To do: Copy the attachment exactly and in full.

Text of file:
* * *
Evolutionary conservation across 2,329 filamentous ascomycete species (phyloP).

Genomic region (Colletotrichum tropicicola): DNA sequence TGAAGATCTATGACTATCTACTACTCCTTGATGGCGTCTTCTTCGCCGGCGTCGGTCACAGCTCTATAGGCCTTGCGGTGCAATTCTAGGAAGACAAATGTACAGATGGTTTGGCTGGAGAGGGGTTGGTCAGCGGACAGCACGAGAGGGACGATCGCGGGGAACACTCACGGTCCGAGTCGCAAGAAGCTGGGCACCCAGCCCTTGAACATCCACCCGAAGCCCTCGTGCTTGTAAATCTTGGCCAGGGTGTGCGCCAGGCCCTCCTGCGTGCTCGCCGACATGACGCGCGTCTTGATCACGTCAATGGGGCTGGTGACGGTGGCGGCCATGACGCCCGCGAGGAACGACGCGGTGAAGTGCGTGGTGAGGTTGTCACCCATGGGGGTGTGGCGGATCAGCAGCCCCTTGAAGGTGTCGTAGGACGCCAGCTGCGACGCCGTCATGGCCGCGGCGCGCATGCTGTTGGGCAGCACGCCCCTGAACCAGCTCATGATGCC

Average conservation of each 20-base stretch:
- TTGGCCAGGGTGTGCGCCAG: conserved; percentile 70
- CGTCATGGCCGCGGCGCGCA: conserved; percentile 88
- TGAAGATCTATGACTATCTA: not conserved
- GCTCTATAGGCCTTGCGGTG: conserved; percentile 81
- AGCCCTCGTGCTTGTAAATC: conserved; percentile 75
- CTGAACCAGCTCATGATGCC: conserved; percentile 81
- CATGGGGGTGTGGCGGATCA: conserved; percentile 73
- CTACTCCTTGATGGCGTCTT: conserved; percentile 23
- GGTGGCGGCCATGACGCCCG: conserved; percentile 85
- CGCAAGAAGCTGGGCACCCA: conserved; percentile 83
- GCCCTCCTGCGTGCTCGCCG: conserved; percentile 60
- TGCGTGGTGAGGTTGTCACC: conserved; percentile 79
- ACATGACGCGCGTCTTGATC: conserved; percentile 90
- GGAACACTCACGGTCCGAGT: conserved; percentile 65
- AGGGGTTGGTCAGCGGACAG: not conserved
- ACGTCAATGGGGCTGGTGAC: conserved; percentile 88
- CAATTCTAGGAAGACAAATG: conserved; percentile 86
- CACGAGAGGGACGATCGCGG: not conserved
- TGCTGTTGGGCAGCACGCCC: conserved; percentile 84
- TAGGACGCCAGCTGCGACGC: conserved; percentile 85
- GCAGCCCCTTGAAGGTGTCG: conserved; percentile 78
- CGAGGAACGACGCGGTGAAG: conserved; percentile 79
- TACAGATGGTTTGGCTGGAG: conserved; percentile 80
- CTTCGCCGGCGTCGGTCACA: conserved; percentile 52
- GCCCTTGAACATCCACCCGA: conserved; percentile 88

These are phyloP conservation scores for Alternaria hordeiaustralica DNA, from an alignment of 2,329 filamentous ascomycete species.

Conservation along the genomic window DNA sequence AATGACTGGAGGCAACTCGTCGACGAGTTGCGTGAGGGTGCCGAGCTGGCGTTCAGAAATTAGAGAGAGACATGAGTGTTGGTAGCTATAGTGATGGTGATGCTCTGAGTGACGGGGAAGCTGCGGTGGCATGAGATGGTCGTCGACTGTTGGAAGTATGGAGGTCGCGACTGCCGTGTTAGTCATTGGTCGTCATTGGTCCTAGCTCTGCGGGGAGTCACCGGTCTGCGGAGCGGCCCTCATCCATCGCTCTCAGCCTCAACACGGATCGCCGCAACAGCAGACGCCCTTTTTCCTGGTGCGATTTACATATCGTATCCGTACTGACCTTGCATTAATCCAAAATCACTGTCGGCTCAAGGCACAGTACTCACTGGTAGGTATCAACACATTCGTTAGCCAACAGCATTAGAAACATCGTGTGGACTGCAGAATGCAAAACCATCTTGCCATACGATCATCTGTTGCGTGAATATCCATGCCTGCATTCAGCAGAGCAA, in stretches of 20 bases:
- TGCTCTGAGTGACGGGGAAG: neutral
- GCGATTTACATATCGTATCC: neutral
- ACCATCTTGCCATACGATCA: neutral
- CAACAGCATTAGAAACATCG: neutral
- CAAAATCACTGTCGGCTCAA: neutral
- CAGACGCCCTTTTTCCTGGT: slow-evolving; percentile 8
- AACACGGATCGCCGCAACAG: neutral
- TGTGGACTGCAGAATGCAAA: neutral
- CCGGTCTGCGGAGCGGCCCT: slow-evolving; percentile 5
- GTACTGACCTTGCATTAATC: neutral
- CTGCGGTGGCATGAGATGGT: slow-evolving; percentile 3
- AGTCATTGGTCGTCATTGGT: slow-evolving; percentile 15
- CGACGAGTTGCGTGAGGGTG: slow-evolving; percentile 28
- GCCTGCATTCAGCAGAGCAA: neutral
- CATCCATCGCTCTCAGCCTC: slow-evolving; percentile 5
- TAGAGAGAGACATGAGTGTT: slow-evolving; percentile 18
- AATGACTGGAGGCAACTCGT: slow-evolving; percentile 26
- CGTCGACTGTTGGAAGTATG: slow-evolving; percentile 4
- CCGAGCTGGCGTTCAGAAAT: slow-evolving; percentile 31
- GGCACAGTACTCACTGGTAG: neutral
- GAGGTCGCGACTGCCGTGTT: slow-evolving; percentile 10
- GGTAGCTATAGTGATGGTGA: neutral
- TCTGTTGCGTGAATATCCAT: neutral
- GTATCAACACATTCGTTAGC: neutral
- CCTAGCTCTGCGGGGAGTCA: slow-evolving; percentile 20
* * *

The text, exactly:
Evolutionary conservation across 2,329 filamentous ascomycete species (phyloP).

Genomic region (Colletotrichum tropicicola): DNA sequence TGAAGATCTATGACTATCTACTACTCCTTGATGGCGTCTTCTTCGCCGGCGTCGGTCACAGCTCTATAGGCCTTGCGGTGCAATTCTAGGAAGACAAATGTACAGATGGTTTGGCTGGAGAGGGGTTGGTCAGCGGACAGCACGAGAGGGACGATCGCGGGGAACACTCACGGTCCGAGTCGCAAGAAGCTGGGCACCCAGCCCTTGAACATCCACCCGAAGCCCTCGTGCTTGTAAATCTTGGCCAGGGTGTGCGCCAGGCCCTCCTGCGTGCTCGCCGACATGACGCGCGTCTTGATCACGTCAATGGGGCTGGTGACGGTGGCGGCCATGACGCCCGCGAGGAACGACGCGGTGAAGTGCGTGGTGAGGTTGTCACCCATGGGGGTGTGGCGGATCAGCAGCCCCTTGAAGGTGTCGTAGGACGCCAGCTGCGACGCCGTCATGGCCGCGGCGCGCATGCTGTTGGGCAGCACGCCCCTGAACCAGCTCATGATGCC

Average conservation of each 20-base stretch:
- TTGGCCAGGGTGTGCGCCAG: conserved; percentile 70
- CGTCATGGCCGCGGCGCGCA: conserved; percentile 88
- TGAAGATCTATGACTATCTA: not conserved
- GCTCTATAGGCCTTGCGGTG: conserved; percentile 81
- AGCCCTCGTGCTTGTAAATC: conserved; percentile 75
- CTGAACCAGCTCATGATGCC: conserved; percentile 81
- CATGGGGGTGTGGCGGATCA: conserved; percentile 73
- CTACTCCTTGATGGCGTCTT: conserved; percentile 23
- GGTGGCGGCCATGACGCCCG: conserved; percentile 85
- CGCAAGAAGCTGGGCACCCA: conserved; percentile 83
- GCCCTCCTGCGTGCTCGCCG: conserved; percentile 60
- TGCGTGGTGAGGTTGTCACC: conserved; percentile 79
- ACATGACGCGCGTCTTGATC: conserved; percentile 90
- GGAACACTCACGGTCCGAGT: conserved; percentile 65
- AGGGGTTGGTCAGCGGACAG: not conserved
- ACGTCAATGGGGCTGGTGAC: conserved; percentile 88
- CAATTCTAGGAAGACAAATG: conserved; percentile 86
- CACGAGAGGGACGATCGCGG: not conserved
- TGCTGTTGGGCAGCACGCCC: conserved; percentile 84
- TAGGACGCCAGCTGCGACGC: conserved; percentile 85
- GCAGCCCCTTGAAGGTGTCG: conserved; percentile 78
- CGAGGAACGACGCGGTGAAG: conserved; percentile 79
- TACAGATGGTTTGGCTGGAG: conserved; percentile 80
- CTTCGCCGGCGTCGGTCACA: conserved; percentile 52
- GCCCTTGAACATCCACCCGA: conserved; percentile 88

These are phyloP conservation scores for Alternaria hordeiaustralica DNA, from an alignment of 2,329 filamentous ascomycete species.

Conservation along the genomic window DNA sequence AATGACTGGAGGCAACTCGTCGACGAGTTGCGTGAGGGTGCCGAGCTGGCGTTCAGAAATTAGAGAGAGACATGAGTGTTGGTAGCTATAGTGATGGTGATGCTCTGAGTGACGGGGAAGCTGCGGTGGCATGAGATGGTCGTCGACTGTTGGAAGTATGGAGGTCGCGACTGCCGTGTTAGTCATTGGTCGTCATTGGTCCTAGCTCTGCGGGGAGTCACCGGTCTGCGGAGCGGCCCTCATCCATCGCTCTCAGCCTCAACACGGATCGCCGCAACAGCAGACGCCCTTTTTCCTGGTGCGATTTACATATCGTATCCGTACTGACCTTGCATTAATCCAAAATCACTGTCGGCTCAAGGCACAGTACTCACTGGTAGGTATCAACACATTCGTTAGCCAACAGCATTAGAAACATCGTGTGGACTGCAGAATGCAAAACCATCTTGCCATACGATCATCTGTTGCGTGAATATCCATGCCTGCATTCAGCAGAGCAA, in stretches of 20 bases:
- TGCTCTGAGTGACGGGGAAG: neutral
- GCGATTTACATATCGTATCC: neutral
- ACCATCTTGCCATACGATCA: neutral
- CAACAGCATTAGAAACATCG: neutral
- CAAAATCACTGTCGGCTCAA: neutral
- CAGACGCCCTTTTTCCTGGT: slow-evolving; percentile 8
- AACACGGATCGCCGCAACAG: neutral
- TGTGGACTGCAGAATGCAAA: neutral
- CCGGTCTGCGGAGCGGCCCT: slow-evolving; percentile 5
- GTACTGACCTTGCATTAATC: neutral
- CTGCGGTGGCATGAGATGGT: slow-evolving; percentile 3
- AGTCATTGGTCGTCATTGGT: slow-evolving; percentile 15
- CGACGAGTTGCGTGAGGGTG: slow-evolving; percentile 28
- GCCTGCATTCAGCAGAGCAA: neutral
- CATCCATCGCTCTCAGCCTC: slow-evolving; percentile 5
- TAGAGAGAGACATGAGTGTT: slow-evolving; percentile 18
- AATGACTGGAGGCAACTCGT: slow-evolving; percentile 26
- CGTCGACTGTTGGAAGTATG: slow-evolving; percentile 4
- CCGAGCTGGCGTTCAGAAAT: slow-evolving; percentile 31
- GGCACAGTACTCACTGGTAG: neutral
- GAGGTCGCGACTGCCGTGTT: slow-evolving; percentile 10
- GGTAGCTATAGTGATGGTGA: neutral
- TCTGTTGCGTGAATATCCAT: neutral
- GTATCAACACATTCGTTAGC: neutral
- CCTAGCTCTGCGGGGAGTCA: slow-evolving; percentile 20